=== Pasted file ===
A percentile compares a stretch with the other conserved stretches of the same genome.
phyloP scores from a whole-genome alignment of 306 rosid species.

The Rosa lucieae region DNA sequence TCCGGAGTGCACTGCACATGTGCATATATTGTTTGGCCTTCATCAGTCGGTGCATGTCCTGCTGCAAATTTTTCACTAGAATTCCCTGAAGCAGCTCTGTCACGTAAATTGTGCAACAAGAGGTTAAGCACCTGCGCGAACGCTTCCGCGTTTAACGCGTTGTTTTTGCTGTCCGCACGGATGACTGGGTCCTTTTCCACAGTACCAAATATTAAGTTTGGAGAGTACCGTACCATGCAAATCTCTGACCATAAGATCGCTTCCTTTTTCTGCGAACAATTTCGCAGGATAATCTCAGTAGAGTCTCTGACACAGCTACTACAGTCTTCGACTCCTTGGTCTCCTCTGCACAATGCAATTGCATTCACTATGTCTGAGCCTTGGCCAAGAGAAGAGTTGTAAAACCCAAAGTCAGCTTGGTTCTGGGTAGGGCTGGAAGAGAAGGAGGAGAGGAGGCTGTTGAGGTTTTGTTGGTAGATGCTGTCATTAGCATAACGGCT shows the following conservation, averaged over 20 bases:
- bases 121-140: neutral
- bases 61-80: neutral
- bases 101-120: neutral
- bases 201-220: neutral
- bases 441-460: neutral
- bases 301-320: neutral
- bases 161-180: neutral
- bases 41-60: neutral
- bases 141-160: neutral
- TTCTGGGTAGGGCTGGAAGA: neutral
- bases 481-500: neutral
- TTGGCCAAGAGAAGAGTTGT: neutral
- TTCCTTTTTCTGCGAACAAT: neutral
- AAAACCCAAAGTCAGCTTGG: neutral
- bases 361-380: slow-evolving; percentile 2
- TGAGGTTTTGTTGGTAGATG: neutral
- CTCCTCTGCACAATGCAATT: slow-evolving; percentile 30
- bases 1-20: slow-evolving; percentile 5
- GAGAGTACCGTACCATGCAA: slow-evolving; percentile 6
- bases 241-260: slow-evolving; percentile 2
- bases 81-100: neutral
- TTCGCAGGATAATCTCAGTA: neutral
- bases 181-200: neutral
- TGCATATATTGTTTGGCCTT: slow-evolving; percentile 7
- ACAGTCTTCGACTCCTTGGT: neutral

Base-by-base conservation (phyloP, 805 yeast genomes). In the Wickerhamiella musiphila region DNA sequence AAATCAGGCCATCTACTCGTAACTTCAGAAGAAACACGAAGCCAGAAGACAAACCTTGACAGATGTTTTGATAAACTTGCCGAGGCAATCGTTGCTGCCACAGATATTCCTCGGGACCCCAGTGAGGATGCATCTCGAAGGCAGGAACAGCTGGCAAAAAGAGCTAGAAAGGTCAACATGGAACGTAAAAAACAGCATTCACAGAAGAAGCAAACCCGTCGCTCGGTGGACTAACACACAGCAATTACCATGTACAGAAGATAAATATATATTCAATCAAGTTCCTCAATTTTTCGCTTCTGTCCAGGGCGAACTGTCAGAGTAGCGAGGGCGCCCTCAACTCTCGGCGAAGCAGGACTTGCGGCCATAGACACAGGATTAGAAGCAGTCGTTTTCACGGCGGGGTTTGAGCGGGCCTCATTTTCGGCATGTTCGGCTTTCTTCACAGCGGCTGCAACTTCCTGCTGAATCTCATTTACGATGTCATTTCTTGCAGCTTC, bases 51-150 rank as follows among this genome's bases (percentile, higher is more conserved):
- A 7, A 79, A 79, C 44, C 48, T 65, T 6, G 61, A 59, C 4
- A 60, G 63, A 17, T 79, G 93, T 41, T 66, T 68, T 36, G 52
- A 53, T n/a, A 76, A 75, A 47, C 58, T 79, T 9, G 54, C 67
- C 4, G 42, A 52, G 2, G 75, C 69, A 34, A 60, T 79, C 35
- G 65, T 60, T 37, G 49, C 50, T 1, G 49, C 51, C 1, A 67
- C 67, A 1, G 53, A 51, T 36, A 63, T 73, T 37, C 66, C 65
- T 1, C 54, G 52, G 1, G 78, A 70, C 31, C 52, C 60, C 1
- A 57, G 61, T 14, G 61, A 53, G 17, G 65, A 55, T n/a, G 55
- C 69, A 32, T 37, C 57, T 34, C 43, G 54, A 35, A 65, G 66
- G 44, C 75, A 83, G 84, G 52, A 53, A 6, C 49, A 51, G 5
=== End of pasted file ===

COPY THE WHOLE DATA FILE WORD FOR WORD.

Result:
A percentile compares a stretch with the other conserved stretches of the same genome.
phyloP scores from a whole-genome alignment of 306 rosid species.

The Rosa lucieae region DNA sequence TCCGGAGTGCACTGCACATGTGCATATATTGTTTGGCCTTCATCAGTCGGTGCATGTCCTGCTGCAAATTTTTCACTAGAATTCCCTGAAGCAGCTCTGTCACGTAAATTGTGCAACAAGAGGTTAAGCACCTGCGCGAACGCTTCCGCGTTTAACGCGTTGTTTTTGCTGTCCGCACGGATGACTGGGTCCTTTTCCACAGTACCAAATATTAAGTTTGGAGAGTACCGTACCATGCAAATCTCTGACCATAAGATCGCTTCCTTTTTCTGCGAACAATTTCGCAGGATAATCTCAGTAGAGTCTCTGACACAGCTACTACAGTCTTCGACTCCTTGGTCTCCTCTGCACAATGCAATTGCATTCACTATGTCTGAGCCTTGGCCAAGAGAAGAGTTGTAAAACCCAAAGTCAGCTTGGTTCTGGGTAGGGCTGGAAGAGAAGGAGGAGAGGAGGCTGTTGAGGTTTTGTTGGTAGATGCTGTCATTAGCATAACGGCT shows the following conservation, averaged over 20 bases:
- bases 121-140: neutral
- bases 61-80: neutral
- bases 101-120: neutral
- bases 201-220: neutral
- bases 441-460: neutral
- bases 301-320: neutral
- bases 161-180: neutral
- bases 41-60: neutral
- bases 141-160: neutral
- TTCTGGGTAGGGCTGGAAGA: neutral
- bases 481-500: neutral
- TTGGCCAAGAGAAGAGTTGT: neutral
- TTCCTTTTTCTGCGAACAAT: neutral
- AAAACCCAAAGTCAGCTTGG: neutral
- bases 361-380: slow-evolving; percentile 2
- TGAGGTTTTGTTGGTAGATG: neutral
- CTCCTCTGCACAATGCAATT: slow-evolving; percentile 30
- bases 1-20: slow-evolving; percentile 5
- GAGAGTACCGTACCATGCAA: slow-evolving; percentile 6
- bases 241-260: slow-evolving; percentile 2
- bases 81-100: neutral
- TTCGCAGGATAATCTCAGTA: neutral
- bases 181-200: neutral
- TGCATATATTGTTTGGCCTT: slow-evolving; percentile 7
- ACAGTCTTCGACTCCTTGGT: neutral

Base-by-base conservation (phyloP, 805 yeast genomes). In the Wickerhamiella musiphila region DNA sequence AAATCAGGCCATCTACTCGTAACTTCAGAAGAAACACGAAGCCAGAAGACAAACCTTGACAGATGTTTTGATAAACTTGCCGAGGCAATCGTTGCTGCCACAGATATTCCTCGGGACCCCAGTGAGGATGCATCTCGAAGGCAGGAACAGCTGGCAAAAAGAGCTAGAAAGGTCAACATGGAACGTAAAAAACAGCATTCACAGAAGAAGCAAACCCGTCGCTCGGTGGACTAACACACAGCAATTACCATGTACAGAAGATAAATATATATTCAATCAAGTTCCTCAATTTTTCGCTTCTGTCCAGGGCGAACTGTCAGAGTAGCGAGGGCGCCCTCAACTCTCGGCGAAGCAGGACTTGCGGCCATAGACACAGGATTAGAAGCAGTCGTTTTCACGGCGGGGTTTGAGCGGGCCTCATTTTCGGCATGTTCGGCTTTCTTCACAGCGGCTGCAACTTCCTGCTGAATCTCATTTACGATGTCATTTCTTGCAGCTTC, bases 51-150 rank as follows among this genome's bases (percentile, higher is more conserved):
- A 7, A 79, A 79, C 44, C 48, T 65, T 6, G 61, A 59, C 4
- A 60, G 63, A 17, T 79, G 93, T 41, T 66, T 68, T 36, G 52
- A 53, T n/a, A 76, A 75, A 47, C 58, T 79, T 9, G 54, C 67
- C 4, G 42, A 52, G 2, G 75, C 69, A 34, A 60, T 79, C 35
- G 65, T 60, T 37, G 49, C 50, T 1, G 49, C 51, C 1, A 67
- C 67, A 1, G 53, A 51, T 36, A 63, T 73, T 37, C 66, C 65
- T 1, C 54, G 52, G 1, G 78, A 70, C 31, C 52, C 60, C 1
- A 57, G 61, T 14, G 61, A 53, G 17, G 65, A 55, T n/a, G 55
- C 69, A 32, T 37, C 57, T 34, C 43, G 54, A 35, A 65, G 66
- G 44, C 75, A 83, G 84, G 52, A 53, A 6, C 49, A 51, G 5